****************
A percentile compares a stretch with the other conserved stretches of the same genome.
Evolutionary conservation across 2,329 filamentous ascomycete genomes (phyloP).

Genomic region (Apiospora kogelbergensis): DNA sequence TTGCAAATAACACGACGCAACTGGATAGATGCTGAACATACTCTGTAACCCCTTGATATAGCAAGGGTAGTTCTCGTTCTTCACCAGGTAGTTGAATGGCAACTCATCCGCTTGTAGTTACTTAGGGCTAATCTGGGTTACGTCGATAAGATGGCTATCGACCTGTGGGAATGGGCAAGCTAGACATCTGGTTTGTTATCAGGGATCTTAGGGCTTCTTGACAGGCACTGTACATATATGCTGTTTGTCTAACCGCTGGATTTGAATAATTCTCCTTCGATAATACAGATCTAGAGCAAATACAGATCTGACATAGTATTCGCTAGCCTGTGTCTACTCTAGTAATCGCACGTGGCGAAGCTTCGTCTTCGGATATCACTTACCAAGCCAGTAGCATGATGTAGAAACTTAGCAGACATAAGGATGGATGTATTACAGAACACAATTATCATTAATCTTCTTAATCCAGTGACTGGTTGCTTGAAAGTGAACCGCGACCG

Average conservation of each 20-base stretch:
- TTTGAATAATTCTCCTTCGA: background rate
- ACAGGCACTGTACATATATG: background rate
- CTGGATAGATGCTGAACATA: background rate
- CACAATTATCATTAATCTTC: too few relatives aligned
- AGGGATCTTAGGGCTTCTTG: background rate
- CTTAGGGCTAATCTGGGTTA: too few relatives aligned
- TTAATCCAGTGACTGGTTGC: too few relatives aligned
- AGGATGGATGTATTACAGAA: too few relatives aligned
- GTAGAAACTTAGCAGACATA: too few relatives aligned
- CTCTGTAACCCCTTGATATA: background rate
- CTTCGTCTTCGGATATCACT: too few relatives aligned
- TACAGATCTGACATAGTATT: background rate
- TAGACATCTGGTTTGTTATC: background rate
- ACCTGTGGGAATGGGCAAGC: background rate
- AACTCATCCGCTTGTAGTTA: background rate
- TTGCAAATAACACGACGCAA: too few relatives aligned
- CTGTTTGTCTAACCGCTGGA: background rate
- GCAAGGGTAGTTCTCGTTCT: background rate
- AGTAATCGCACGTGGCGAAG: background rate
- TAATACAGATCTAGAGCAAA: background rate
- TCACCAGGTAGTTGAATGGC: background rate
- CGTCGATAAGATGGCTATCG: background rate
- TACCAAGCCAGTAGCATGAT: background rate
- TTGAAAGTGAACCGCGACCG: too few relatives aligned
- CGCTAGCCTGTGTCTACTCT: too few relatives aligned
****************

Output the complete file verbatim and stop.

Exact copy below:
A percentile compares a stretch with the other conserved stretches of the same genome.
Evolutionary conservation across 2,329 filamentous ascomycete genomes (phyloP).

Genomic region (Apiospora kogelbergensis): DNA sequence TTGCAAATAACACGACGCAACTGGATAGATGCTGAACATACTCTGTAACCCCTTGATATAGCAAGGGTAGTTCTCGTTCTTCACCAGGTAGTTGAATGGCAACTCATCCGCTTGTAGTTACTTAGGGCTAATCTGGGTTACGTCGATAAGATGGCTATCGACCTGTGGGAATGGGCAAGCTAGACATCTGGTTTGTTATCAGGGATCTTAGGGCTTCTTGACAGGCACTGTACATATATGCTGTTTGTCTAACCGCTGGATTTGAATAATTCTCCTTCGATAATACAGATCTAGAGCAAATACAGATCTGACATAGTATTCGCTAGCCTGTGTCTACTCTAGTAATCGCACGTGGCGAAGCTTCGTCTTCGGATATCACTTACCAAGCCAGTAGCATGATGTAGAAACTTAGCAGACATAAGGATGGATGTATTACAGAACACAATTATCATTAATCTTCTTAATCCAGTGACTGGTTGCTTGAAAGTGAACCGCGACCG

Average conservation of each 20-base stretch:
- TTTGAATAATTCTCCTTCGA: background rate
- ACAGGCACTGTACATATATG: background rate
- CTGGATAGATGCTGAACATA: background rate
- CACAATTATCATTAATCTTC: too few relatives aligned
- AGGGATCTTAGGGCTTCTTG: background rate
- CTTAGGGCTAATCTGGGTTA: too few relatives aligned
- TTAATCCAGTGACTGGTTGC: too few relatives aligned
- AGGATGGATGTATTACAGAA: too few relatives aligned
- GTAGAAACTTAGCAGACATA: too few relatives aligned
- CTCTGTAACCCCTTGATATA: background rate
- CTTCGTCTTCGGATATCACT: too few relatives aligned
- TACAGATCTGACATAGTATT: background rate
- TAGACATCTGGTTTGTTATC: background rate
- ACCTGTGGGAATGGGCAAGC: background rate
- AACTCATCCGCTTGTAGTTA: background rate
- TTGCAAATAACACGACGCAA: too few relatives aligned
- CTGTTTGTCTAACCGCTGGA: background rate
- GCAAGGGTAGTTCTCGTTCT: background rate
- AGTAATCGCACGTGGCGAAG: background rate
- TAATACAGATCTAGAGCAAA: background rate
- TCACCAGGTAGTTGAATGGC: background rate
- CGTCGATAAGATGGCTATCG: background rate
- TACCAAGCCAGTAGCATGAT: background rate
- TTGAAAGTGAACCGCGACCG: too few relatives aligned
- CGCTAGCCTGTGTCTACTCT: too few relatives aligned